More Syrian inhumanity
The Israeli military last week stated that Syria’s brutish president, Bashar Assad, used chemical weapons against his own people on March 19 (Please see According to Reports, page 27 ).
“To the best of our understanding, the [Syrian] regime used lethal chemical weapons,” Brig.-Gen. Itai Brun, head of the research and analysis division at the IDF Military Intelligence Directorate, told a security conference April 20. Brun believes Assad’s troops had used sarin gas, a nerve agent that cripples the respiratory system. It is vastly more toxic than cyanide, which international convention considers a weapon of mass destruction.
According to Brun, there are more than 1,000 tons of chemical weapons in Syria, some of which, such as sarin, can be deployed from artillery rounds and long-range ballistic missiles.
The images of Assad’s victims from the sarin gas attack in Khan el Asal in the province of Aleppo last March were especially horrific (as if other scenes of mass or single killing are somehow less). Their pupils were enlarged, their mouths disgorging foam. The pictures showed the monstrous agony of their excruciatingly painful last moments of life, gasping for breath they could not find.
Thus, to the grotesque heap of the dead and slaughtered in Syria’s civil war, said to total more than 70,000, Assad has added a layer of inhumanity that was not so long ago thought by most experts to be even too much for him.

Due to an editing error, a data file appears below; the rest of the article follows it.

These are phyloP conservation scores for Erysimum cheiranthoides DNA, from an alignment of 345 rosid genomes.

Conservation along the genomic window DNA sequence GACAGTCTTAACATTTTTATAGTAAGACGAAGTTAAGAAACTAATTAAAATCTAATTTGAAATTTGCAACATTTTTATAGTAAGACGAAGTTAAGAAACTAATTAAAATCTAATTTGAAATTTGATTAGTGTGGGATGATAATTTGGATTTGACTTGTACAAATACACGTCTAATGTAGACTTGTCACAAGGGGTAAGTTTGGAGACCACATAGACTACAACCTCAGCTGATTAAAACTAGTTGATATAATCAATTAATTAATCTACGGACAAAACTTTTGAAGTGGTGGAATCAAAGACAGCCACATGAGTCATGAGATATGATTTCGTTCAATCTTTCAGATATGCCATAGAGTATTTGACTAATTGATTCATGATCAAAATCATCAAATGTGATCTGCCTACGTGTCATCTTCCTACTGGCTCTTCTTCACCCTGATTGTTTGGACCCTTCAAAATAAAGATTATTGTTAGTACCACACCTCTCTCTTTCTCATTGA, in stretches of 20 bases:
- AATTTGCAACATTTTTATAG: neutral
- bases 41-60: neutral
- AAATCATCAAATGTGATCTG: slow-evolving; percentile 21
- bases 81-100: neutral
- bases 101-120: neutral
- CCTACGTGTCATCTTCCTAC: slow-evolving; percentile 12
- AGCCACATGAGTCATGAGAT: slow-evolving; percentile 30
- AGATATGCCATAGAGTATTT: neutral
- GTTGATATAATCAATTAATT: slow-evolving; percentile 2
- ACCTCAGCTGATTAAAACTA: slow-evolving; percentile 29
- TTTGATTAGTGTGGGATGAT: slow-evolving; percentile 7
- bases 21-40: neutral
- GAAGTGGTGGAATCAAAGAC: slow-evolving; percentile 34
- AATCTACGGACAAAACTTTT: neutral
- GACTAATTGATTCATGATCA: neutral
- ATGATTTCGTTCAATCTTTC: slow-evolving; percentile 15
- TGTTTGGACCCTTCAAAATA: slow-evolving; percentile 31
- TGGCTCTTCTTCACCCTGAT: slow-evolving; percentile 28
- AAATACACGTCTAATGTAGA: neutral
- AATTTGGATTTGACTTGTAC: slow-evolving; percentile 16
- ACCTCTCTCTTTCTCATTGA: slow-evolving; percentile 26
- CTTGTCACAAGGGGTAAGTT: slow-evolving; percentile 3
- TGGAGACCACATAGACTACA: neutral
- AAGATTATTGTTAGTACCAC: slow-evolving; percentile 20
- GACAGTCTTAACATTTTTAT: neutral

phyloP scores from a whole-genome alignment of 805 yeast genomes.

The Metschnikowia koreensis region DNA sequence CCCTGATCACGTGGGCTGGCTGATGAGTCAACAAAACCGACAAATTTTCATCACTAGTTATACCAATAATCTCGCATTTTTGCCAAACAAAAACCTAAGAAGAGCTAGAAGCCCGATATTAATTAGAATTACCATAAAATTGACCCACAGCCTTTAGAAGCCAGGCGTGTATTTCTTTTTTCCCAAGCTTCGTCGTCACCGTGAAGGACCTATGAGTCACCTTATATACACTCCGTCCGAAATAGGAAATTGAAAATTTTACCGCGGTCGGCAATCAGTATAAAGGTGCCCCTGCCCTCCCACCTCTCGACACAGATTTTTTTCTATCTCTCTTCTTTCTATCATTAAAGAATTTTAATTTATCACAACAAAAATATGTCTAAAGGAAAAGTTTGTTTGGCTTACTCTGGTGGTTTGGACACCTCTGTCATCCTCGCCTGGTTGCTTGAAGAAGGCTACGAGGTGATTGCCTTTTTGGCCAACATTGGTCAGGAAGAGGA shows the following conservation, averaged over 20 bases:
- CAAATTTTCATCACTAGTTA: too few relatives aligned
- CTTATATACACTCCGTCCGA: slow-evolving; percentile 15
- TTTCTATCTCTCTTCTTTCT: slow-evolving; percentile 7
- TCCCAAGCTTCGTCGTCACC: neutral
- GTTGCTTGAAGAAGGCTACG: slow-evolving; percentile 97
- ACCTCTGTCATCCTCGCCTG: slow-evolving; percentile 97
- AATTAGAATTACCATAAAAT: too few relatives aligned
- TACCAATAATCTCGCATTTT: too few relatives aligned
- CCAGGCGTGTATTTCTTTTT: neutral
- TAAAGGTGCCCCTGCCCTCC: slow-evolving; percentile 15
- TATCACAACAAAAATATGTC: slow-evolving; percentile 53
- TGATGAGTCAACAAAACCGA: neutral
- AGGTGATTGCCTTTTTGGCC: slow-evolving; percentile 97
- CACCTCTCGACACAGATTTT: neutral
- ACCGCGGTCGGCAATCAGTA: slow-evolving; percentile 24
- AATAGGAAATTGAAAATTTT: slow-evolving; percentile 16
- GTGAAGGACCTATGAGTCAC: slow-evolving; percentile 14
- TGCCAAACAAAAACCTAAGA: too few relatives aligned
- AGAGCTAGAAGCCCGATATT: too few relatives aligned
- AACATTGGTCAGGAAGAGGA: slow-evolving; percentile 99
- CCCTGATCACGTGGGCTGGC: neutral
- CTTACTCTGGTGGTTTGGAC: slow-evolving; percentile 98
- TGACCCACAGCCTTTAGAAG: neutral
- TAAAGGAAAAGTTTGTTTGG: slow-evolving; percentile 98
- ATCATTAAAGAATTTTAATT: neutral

How wrong those experts were.
Last Friday, U.S. President Barack Obama reiterated American policy regarding the use of chemical weapons in Syria’s war.
“For the Syrian government to utilize chemical weapons on its people crosses a line that will change my calculus and how the United States approaches these issues,” the president said. His defence secretary, Chuck Hagel, said much the same thing four days earlier while visiting Israel.
But it appears that Washington wants to study the situation at greater length before it decides whether Assad has indeed crossed that line. The administration is worried that it might be compelled to match deed to rhetoric. The concern was made more acute by the assessment on the weekend by Britain’s chief of defence staff, Gen. David Richards, who warned that a full-scale military response would be required to protect Syria’s people from Syria’s ruler.
Israel, however, does not need more time to draw the appropriate conclusions about Assad’s use of chemical weapons.
If, in the multi-party fighting and chaos that now is Syria, chemical weapons find their way to any forces hostile to Israel, the Jewish state will act. The entire West, not just Israel, should try to prevent these weapons from falling into the wrong hands.